HAVING

You can use the "Having" clause to specify a search condition for a group of rows
You use the HAVING clause to specify which groups are to be displayed
If you include a GROUP BY clause before the HAVING clause, the applies to each of the groups formed by equal values in the specified columns. If you don't include a GROUP BY clause then the applies to the entire logical table defined by the SELECT statement


The HAVING clause can precede the GROUP BY but it recommended that you have the GROUP BY clause first as its more logical. Groups are formed and group functions are calculated before the HAVINg clause is applied to the groups in the SELECT list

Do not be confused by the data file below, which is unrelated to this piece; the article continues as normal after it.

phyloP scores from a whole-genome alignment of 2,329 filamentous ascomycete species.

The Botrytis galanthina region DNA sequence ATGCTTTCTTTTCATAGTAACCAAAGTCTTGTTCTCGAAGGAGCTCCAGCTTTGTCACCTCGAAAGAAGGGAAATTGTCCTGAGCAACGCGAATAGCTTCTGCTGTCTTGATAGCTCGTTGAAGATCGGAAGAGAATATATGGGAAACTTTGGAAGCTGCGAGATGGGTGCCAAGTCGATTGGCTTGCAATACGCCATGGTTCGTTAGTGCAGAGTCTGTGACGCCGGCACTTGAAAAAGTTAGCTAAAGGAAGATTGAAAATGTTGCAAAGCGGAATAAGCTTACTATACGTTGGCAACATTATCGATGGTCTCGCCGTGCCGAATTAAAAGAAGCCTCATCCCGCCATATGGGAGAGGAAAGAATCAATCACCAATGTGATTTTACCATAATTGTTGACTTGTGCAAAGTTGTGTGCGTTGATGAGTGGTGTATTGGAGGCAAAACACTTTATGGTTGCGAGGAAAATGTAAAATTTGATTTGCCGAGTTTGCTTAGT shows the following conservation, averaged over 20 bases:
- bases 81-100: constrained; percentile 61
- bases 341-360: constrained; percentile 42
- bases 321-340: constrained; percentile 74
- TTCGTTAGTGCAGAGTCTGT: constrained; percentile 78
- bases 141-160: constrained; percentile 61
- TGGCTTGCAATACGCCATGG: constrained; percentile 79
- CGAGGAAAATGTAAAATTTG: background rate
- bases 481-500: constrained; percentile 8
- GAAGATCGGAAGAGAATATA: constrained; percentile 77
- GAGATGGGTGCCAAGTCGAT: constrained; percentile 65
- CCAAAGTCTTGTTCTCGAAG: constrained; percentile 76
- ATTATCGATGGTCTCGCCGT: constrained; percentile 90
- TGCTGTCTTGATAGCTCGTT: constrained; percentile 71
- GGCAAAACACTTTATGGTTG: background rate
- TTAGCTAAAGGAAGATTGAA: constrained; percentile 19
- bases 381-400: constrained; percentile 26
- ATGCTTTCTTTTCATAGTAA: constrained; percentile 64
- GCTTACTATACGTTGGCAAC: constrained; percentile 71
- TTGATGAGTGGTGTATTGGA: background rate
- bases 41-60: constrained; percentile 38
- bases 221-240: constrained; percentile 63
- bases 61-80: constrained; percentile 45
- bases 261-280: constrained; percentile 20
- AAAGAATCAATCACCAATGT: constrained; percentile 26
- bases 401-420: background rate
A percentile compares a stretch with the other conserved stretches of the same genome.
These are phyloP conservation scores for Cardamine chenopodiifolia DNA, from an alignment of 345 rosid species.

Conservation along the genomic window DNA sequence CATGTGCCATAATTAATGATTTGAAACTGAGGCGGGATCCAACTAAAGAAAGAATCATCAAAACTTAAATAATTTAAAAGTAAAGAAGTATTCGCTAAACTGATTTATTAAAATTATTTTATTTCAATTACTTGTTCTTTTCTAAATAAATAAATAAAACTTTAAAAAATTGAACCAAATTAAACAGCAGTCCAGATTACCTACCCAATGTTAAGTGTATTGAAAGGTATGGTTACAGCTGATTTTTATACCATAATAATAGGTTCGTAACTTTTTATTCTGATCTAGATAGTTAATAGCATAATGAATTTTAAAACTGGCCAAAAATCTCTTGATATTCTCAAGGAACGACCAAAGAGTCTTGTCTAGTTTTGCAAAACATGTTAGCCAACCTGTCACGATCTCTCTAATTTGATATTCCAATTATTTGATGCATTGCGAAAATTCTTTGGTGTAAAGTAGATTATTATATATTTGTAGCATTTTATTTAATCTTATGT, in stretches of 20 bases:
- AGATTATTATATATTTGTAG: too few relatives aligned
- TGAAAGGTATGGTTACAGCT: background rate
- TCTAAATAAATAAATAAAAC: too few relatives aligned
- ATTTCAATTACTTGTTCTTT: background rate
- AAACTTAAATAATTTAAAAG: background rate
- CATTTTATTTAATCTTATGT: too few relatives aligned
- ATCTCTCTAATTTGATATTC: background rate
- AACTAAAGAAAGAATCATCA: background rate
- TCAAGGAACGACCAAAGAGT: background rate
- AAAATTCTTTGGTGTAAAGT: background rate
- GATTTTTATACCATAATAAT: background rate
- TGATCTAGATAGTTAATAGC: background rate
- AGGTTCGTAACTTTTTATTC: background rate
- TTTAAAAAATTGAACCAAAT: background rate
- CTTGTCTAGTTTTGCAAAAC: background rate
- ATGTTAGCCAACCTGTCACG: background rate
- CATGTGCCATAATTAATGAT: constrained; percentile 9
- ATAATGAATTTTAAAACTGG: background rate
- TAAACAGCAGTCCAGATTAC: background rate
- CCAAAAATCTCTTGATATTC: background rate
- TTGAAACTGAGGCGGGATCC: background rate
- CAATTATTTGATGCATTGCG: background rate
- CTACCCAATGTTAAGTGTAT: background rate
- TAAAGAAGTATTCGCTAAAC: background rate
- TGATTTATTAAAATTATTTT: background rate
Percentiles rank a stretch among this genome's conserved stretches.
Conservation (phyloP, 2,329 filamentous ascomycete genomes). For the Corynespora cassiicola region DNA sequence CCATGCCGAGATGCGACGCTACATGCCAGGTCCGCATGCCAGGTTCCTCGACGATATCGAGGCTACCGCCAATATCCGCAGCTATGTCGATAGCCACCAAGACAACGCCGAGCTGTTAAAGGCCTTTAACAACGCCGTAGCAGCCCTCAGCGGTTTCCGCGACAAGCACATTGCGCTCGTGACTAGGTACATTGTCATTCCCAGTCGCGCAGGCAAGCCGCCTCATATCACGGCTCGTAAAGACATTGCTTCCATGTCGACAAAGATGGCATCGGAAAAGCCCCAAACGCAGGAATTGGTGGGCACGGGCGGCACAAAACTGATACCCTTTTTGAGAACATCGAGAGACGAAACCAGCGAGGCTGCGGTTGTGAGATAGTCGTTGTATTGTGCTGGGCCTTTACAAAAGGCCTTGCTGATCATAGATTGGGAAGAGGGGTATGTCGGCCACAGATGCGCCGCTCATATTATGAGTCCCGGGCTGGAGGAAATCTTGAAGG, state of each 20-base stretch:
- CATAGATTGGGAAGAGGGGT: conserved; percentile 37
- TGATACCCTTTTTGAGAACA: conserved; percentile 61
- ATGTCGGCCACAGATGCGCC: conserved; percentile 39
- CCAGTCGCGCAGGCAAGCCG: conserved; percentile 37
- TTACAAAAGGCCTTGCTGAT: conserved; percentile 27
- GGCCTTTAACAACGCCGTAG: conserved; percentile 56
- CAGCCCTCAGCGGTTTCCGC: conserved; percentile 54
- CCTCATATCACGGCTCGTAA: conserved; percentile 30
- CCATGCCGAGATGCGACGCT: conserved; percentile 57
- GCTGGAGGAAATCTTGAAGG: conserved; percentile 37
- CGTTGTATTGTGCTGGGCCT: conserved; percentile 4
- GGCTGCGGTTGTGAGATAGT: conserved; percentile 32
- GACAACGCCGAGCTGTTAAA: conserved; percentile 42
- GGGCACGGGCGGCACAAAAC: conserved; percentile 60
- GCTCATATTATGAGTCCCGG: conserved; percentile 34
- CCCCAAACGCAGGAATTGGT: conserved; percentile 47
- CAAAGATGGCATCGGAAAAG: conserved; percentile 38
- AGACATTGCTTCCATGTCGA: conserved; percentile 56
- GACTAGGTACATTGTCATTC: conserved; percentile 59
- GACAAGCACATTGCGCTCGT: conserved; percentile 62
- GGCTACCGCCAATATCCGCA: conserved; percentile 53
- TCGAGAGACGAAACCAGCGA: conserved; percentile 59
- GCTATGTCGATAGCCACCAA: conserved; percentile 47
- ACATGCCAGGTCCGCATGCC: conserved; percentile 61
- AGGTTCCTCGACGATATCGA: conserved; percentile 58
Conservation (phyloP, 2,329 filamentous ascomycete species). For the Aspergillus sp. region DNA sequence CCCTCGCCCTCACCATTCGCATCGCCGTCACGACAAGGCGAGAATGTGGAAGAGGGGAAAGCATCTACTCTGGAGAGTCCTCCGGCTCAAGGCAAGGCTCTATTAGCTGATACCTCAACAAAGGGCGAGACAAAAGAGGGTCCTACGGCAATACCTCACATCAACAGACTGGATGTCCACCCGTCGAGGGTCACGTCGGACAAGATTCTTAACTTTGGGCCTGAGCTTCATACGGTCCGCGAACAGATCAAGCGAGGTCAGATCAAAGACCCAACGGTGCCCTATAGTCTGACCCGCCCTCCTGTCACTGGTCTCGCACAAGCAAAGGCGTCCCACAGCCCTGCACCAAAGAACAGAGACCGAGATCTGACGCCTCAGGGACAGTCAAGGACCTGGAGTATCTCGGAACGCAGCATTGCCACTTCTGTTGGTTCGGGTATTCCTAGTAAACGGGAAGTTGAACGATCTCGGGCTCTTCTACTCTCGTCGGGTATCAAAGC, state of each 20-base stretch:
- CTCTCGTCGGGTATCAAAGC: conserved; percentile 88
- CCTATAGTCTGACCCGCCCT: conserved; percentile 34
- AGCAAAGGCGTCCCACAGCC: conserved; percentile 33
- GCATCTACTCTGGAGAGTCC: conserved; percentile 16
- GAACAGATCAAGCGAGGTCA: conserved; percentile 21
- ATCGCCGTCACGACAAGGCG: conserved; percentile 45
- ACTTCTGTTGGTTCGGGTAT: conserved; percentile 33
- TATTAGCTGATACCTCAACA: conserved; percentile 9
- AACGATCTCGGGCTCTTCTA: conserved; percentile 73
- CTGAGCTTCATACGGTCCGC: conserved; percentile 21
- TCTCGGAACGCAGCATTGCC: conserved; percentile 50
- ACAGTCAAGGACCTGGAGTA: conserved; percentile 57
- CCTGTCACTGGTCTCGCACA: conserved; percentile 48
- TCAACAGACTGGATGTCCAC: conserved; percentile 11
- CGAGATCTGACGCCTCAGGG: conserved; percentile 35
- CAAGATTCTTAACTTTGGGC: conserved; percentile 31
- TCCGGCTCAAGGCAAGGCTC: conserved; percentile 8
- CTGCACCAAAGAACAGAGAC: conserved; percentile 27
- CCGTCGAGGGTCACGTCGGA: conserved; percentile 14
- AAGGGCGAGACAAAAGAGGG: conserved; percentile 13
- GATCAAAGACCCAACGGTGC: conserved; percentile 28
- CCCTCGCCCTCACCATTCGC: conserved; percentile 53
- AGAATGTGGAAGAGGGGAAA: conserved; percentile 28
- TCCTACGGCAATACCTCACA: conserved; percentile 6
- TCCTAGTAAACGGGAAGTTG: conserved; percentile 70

Uses the same operators and syntax as the WHERE clause.


SELECT CustomerID 
       ,COUNT(ProductID)
FROM Transactions
GROUP BY CustomerID
HAVING COUNT(ProductID) > 2



The WHERE clause can be used with the HAVING clause because it allows you to filter the rows before the data is grouped.
Useful when you want to filter groups and items that are not on the same query


SELECT CustomerID 
        COUNT(ProductID)
FROM Transactions
WHERE CustomerID <= 6
GROUP BY CustomerID
HAVING COUNT(ProductID) > 2



This works in both SQL Server and Access

SELECT     Country 
      ,COUNT(Country)
FROM INVOICES
GROUP BY Country
HAVING Country = 'Denmark'
ORDER BY Country ASC



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